2) C does not support real time interrupts. The interrupt
vectoring is compiler dependent. =-+-=-+-=-+-=-+-=-+-=-+-=-+-=-+-=-+-=-+-=-+-=-+-=-+-=-+-=-+-=-+-=-+-=
Some compilers add support that allow C functions to be designated
as ISRs. In the embedded system I am working on, the interrupt
vector points to an ASM routine which calls a C routine.

The reason interrupt vectoring is compiler dependent is that each
platform handles it differently. Some OSes don't allow a program
to alter the any ISR.
=-+-=-+-=-+-=-+-=-+-=-+-=-+-=-+-=-+-=-+-=-+-=-+-=-+-=-+-=-+-=-+-=-+-=


3) C does not provide the full result of a fixed point 32X32
multiply. It only provides the LH result. The UH result is needed for
digital filter applications. =-+-=-+-=-+-=-+-=-+-=-+-=-+-=-+-=-+-=-+-=-+-=-+-=-+-=-+-=-+-=-+-=-+-=
Do you mean integral multiplication?
I am not familiar with DFAs, but my embedded C compiler has no
problems using 32 bits for an integral multiply.

I am in the process of writing C code for 1024-bit integer
multiplication. I'm not complaining that C doesn't support 1024-bit
integers; I'm adding additional support.
=-+-=-+-=-+-=-+-=-+-=-+-=-+-=-+-=-+-=-+-=-+-=-+-=-+-=-+-=-+-=-+-=-+-=
4) C does not provide overflow detection or carry out detection. =-+-=-+-=-+-=-+-=-+-=-+-=-+-=-+-=-+-=-+-=-+-=-+-=-+-=-+-=-+-=-+-=-+-=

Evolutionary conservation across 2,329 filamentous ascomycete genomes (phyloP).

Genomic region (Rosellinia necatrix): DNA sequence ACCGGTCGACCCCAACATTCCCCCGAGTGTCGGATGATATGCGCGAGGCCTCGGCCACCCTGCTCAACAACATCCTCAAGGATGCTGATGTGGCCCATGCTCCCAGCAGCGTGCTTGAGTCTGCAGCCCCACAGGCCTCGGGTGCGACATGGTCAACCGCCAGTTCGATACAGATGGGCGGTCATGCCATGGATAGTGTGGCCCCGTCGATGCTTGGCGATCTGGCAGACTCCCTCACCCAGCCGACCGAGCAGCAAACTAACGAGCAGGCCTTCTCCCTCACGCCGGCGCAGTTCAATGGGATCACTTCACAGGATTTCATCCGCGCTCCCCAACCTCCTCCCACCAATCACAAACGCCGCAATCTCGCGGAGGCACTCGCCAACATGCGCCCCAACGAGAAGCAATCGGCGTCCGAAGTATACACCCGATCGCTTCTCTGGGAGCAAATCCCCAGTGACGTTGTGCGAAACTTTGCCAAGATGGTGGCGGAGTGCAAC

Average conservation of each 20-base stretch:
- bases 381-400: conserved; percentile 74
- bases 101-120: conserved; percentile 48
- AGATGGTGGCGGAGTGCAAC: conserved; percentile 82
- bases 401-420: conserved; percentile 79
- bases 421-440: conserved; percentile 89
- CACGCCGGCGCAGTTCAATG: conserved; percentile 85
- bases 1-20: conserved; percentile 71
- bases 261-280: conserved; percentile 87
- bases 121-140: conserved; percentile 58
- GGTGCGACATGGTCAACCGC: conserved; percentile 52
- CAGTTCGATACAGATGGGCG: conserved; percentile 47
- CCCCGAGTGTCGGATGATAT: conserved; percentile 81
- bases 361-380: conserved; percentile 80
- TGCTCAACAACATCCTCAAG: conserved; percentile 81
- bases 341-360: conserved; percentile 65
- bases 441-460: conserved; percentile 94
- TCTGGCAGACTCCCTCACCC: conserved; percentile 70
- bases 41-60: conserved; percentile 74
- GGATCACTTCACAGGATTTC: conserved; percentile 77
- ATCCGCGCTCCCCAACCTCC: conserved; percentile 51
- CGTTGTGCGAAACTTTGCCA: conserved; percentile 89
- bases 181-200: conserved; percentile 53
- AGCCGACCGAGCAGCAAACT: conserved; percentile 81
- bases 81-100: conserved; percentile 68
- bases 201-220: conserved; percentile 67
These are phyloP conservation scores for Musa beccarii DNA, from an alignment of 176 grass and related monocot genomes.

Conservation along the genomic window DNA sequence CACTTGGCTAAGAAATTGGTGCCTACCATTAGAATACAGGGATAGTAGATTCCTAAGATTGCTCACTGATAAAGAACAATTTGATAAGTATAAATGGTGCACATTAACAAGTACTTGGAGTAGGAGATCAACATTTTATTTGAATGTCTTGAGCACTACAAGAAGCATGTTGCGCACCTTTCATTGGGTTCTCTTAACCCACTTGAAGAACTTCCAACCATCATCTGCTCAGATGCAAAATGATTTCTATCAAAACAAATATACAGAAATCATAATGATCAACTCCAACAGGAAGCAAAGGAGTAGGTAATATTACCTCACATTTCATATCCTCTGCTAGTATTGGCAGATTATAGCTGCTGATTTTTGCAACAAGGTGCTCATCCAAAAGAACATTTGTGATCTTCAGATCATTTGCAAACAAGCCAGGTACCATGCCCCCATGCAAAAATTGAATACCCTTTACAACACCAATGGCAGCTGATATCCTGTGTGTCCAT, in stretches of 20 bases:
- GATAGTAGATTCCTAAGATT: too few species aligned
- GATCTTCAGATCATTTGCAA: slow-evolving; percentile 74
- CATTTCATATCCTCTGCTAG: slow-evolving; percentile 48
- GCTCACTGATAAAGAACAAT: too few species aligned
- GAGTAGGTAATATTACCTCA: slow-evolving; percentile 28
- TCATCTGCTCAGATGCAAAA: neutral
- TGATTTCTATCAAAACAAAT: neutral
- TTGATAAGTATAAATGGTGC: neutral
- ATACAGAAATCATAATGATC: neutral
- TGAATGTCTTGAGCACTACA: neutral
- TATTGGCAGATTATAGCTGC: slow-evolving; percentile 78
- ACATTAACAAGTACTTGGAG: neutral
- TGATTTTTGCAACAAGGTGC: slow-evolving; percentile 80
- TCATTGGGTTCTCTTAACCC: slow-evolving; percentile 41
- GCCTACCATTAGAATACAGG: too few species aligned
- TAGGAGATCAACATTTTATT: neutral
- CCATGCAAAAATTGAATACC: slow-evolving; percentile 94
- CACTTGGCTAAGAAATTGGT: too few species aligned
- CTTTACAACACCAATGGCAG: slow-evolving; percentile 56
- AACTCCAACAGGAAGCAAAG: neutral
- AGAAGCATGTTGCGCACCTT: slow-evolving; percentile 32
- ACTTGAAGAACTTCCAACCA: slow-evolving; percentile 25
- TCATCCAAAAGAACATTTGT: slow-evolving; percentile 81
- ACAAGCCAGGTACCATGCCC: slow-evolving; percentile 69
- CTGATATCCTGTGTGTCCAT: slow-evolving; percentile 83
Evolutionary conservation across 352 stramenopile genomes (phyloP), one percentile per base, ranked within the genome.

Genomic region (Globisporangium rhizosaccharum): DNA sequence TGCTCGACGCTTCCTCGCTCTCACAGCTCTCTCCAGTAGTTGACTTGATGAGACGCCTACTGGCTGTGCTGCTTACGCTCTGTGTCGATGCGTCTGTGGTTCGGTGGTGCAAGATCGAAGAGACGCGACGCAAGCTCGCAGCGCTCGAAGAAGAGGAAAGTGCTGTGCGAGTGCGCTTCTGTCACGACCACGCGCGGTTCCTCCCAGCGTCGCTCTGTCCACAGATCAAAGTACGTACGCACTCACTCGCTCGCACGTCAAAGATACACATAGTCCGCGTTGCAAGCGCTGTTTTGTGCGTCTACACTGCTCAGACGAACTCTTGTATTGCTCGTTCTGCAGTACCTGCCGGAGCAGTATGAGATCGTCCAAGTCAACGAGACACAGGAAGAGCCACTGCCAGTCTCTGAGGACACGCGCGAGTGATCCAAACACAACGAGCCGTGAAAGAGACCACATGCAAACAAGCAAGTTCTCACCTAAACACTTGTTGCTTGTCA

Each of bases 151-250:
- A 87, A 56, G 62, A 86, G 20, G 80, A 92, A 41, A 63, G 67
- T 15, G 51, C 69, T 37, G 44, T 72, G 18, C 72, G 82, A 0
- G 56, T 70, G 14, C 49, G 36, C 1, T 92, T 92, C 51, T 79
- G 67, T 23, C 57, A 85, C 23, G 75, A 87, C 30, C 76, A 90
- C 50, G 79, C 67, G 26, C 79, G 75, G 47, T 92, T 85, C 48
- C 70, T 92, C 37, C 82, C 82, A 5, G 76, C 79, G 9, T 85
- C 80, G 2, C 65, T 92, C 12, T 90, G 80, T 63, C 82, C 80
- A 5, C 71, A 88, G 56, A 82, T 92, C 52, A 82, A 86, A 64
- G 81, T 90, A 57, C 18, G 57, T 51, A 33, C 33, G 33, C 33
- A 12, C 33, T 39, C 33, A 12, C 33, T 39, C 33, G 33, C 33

Yes, you are correct. For the majority of applications, this is
not required. However, the C language does allow you to use inline
assembly. If your processor's instructions allow detection of
carry and overflow, you could insert some inline assembly. OTOH,
you could just write the whole routine in assembly and link it in.
=-+-=-+-=-+-=-+-=-+-=-+-=-+-=-+-=-+-=-+-=-+-=-+-=-+-=-+-=-+-=-+-=-+-=
The obvious rebuttal to this complaint is to program only in
assembler language, however use of C/C++ is usually demanded by the
customer. =-+-=-+-=-+-=-+-=-+-=-+-=-+-=-+-=-+-=-+-=-+-=-+-=-+-=-+-=-+-=-+-=-+-=
Wrong. I've never programmed an entire embedded system in pure
C; it has always been a mix of C and assembly language. Sometimes
the contents of the function was replaced by assembly language (so
the function calling I/F would not be changed). One company I worked
for had a rule: C functions could be replaced by assembly as long
as the assembly function worked the same or better than the C version.

Most companies restrict the use of assembly language. The primary
reason is productivity. I've found that time just comes to a halt
when I write functions in assembly language. I can code more
functionality in C than in assembly. I use assembly language routines
to take advantage of processor specific features (and maybe other
h/w devices).

If you can't program purely in C, try a hybrid. Some companies now
use more than just C. They might code something up in Perl and
link it to a C function or vice-versa. The situation all depends
on what can be done to get the product to market faster with
higher quality.